Their polygamy I considered the ways of an uncivilized society that still harbors the wild caveman’s genes. On this score, my blindness was informed by the western glorification of the nuclear family unit, which greatly contrasts with other cultures’ recognition of the unifying aspect of extended families and kinship systems (Moran, Harris and Moran, 2007, 11). In regard to religious convictions, the only true Supreme Being I believed existed is the Christian God I worship, whom I assumed held in contempt the ungodly ways of unchristian religions.
For such a long time, I erroneously believed that with the exception of Christians, all other believers are doomed for hell. This ethnic and cultural belief that the religion in which one belongs is centrally important (Andersen, 2006) is one of the sub-divisions that promote ethnocentrism. Personally, it was my honest conviction until I realized that every believer thinks likewise of other religions. Remarkable is my said friend’s vehement assertion that Jesse the son of Mary (Christ) was an imposter whose legend deceived people that he was the son of God.
Instead, he argues that Mohamed is the true messenger of Allah, the creator of everything. Nonetheless, it will be a self-contradiction for me to consider my system of beliefs as not being the right one and the most appropriate. It is an inconsistence and admission of its falseness, which I consider the height of ideological hypocrisy. I recognize the reality that I belong to a particular culture; and the fact that to fit in my society I must conform to its cultural beliefs and value systems.
However, to reconcile my cultural beliefs with other cultural worldviews, I find insight in the principle of cultural relativism by Franz Boas, who argued that “civilization is not something absolute, but is relative, and our ideas and conceptions are true only so far as our civilization goes” (Degler, 1992 p 67). Accordingly, people’s behaviors, customs and beliefs should be understood in the context of their cultures. When we use the lens of our cultures to understand other cultures, there is always the risk of prejudice and biasness.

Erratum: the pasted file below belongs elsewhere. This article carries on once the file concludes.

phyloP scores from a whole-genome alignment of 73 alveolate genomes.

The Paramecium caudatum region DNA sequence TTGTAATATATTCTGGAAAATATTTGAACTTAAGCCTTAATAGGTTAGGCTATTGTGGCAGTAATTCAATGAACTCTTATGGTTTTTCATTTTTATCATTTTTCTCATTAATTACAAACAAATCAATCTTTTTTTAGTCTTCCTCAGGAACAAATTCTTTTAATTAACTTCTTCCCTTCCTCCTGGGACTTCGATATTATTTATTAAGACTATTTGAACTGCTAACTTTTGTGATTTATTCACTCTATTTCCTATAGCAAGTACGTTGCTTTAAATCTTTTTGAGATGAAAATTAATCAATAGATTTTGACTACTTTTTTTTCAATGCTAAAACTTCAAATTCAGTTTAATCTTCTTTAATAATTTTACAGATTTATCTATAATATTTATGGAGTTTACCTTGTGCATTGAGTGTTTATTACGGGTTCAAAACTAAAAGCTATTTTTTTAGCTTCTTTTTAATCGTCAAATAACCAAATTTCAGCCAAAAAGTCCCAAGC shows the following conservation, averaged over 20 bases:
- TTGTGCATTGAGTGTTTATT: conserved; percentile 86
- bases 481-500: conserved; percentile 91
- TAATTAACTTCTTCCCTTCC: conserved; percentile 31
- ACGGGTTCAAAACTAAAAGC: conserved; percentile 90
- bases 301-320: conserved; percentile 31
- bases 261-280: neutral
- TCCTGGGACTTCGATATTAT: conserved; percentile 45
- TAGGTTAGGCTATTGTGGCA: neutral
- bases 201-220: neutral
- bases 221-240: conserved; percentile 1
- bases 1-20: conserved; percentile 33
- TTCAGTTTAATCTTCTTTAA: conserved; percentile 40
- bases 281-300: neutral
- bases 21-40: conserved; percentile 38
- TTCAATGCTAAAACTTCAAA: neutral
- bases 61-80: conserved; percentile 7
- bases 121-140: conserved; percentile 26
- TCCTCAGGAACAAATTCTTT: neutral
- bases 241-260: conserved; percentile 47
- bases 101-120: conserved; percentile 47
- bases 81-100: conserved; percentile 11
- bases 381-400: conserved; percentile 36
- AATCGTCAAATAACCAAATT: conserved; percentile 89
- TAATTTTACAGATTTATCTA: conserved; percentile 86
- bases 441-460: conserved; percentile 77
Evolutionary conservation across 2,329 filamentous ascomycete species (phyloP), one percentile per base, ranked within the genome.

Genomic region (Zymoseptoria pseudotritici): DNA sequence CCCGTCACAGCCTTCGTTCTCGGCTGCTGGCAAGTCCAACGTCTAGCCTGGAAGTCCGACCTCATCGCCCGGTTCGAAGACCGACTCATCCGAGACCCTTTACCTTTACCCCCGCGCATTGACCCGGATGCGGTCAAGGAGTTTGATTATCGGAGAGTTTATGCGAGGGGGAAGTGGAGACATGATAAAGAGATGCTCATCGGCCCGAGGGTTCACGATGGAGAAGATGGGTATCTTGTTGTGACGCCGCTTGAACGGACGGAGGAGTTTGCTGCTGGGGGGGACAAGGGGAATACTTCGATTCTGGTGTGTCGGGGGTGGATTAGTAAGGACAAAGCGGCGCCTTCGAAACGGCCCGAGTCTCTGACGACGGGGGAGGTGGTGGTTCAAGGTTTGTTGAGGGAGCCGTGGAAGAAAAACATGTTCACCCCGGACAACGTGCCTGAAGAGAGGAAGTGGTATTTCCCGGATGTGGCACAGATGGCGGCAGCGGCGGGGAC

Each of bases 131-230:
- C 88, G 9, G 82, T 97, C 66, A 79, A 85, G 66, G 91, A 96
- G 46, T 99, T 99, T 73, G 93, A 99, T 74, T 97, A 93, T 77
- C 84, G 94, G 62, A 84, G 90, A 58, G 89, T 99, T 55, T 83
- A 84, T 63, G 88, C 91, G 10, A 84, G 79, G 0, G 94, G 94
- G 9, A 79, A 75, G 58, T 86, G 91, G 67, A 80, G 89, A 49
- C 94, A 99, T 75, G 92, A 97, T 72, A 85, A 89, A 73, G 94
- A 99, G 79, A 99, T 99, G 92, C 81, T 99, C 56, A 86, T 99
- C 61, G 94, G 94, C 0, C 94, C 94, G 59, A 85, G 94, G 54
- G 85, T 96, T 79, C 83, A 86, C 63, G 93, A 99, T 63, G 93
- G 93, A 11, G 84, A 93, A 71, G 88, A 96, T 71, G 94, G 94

The problem of ethnocentrism leads to failure of constructive communication and misunderstandings, which in turn causes cultural differences and conflicts (Moran, Harris and Moran, 2007, p 4). Similarly, the theory of functionalism by Bronislaw Malinowski posits that cultures are systems of structures by which different societies function. Each society, therefore, has unique needs which can only be served by its own culture. As such, we can only understand the behavior of other cultures when we take that culture’s viewpoint, to avoid the misconceptions created by our experiences within our own culture.
References Andersen, M. L. (2006). Sociology: understanding a diverse society. New York: Thomson/Wadsworth. Degler, C. N. (1992). In Search of Human Nature: The Decline and Revival of Darwinism in American Social Thought. US: Oxford University Press. Moran, T. R. , Harris, P. R. , Moran, S. V. (2007). Managing cultural differences: global leadership strategies for the 21st century, 7th Edition. New York: Butterworth-Heinemann Sumner, W. G. (1906). “Folkways. ” In McCann, C. R. (2004). Individualism and the social order: the social element in liberal thought. New York: Routledge.